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Stanford math professor becomes first woman to receive prestigious Fields Medal

For the first time, a woman has won the distinguished Fields Medal, often described as the Nobel prize for mathematics.

Stanford University's Maryam Mirzakhani, a professor of mathematics, was one of four winners this year, The Guardian reports. Mirzakhani, 37, was born and raised in Iran, and earned her PhD from Harvard in 2004. Growing up, she loved literature and dreamed of being a writer, but became interested in math and science after her brother would talk about what he was learning in school. In a press release, the International Mathematics Union said Mirzakhani won for "her outstanding contributions to the dynamics and geometry of Riemann surfaces and their moduli spaces."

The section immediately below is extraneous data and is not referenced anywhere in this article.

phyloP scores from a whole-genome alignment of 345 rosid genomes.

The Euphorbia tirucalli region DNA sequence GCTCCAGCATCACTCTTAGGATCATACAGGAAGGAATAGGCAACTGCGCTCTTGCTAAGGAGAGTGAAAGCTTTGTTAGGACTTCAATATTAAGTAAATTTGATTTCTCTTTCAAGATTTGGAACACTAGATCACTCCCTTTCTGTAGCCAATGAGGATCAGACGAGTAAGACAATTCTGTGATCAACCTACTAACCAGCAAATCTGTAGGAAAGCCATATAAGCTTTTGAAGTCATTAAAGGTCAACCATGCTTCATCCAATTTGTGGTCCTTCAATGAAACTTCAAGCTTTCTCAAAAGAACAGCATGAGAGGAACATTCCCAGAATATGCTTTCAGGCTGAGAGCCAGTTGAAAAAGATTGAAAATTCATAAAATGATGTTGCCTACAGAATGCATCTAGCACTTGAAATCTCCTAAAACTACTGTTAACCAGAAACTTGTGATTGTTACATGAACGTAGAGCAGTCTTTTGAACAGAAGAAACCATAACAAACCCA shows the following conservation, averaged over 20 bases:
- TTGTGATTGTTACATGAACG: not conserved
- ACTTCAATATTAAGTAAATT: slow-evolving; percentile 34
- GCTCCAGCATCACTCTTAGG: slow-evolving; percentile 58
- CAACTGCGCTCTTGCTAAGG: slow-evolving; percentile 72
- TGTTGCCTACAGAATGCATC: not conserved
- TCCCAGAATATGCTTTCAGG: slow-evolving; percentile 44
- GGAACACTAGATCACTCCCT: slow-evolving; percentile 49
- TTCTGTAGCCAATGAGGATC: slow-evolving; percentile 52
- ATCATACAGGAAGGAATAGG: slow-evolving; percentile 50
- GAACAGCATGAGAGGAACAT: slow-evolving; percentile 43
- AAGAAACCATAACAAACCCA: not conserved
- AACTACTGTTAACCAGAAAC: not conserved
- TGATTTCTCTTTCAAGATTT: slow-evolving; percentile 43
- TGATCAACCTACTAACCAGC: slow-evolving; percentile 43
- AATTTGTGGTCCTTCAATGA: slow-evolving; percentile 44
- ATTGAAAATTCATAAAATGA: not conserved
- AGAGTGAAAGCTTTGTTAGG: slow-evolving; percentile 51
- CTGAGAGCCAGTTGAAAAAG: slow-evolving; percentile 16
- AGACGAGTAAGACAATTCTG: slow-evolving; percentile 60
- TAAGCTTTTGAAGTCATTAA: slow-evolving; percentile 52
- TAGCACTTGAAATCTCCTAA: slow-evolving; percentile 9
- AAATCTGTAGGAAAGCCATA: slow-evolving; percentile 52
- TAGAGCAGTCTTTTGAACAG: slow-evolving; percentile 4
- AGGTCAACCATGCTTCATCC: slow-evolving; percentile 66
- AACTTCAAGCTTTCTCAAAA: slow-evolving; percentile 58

"It's an extraordinary moment," says Christiane Rousseau, vice president of the International Mathematics Union. "Marie Curie had Nobel prizes in physics and chemistry at the beginning of the 20th century, but in mathematics this is the first time we have a woman winning the most prestigious prize. This is a celebration for women."

The winners were announced during a ceremony in Seoul on Wednesday morning. The International Mathematical Union awards the medals every four years to "exceptional talents" 40 and under. Between two to four prizes are given out each time, along with an award of $15,000 Canadian dollars.

This year's other winners are researchers Martin Hairer, 38, of Britain's Warwick University; Manjul Bhargava, 40, of Princeton University; and Artur Avila, 35, of Institute of Mathematics of Jussieu in Paris. Including this year's honorees, the prize has been given to 55 people since it was first awarded in 1936.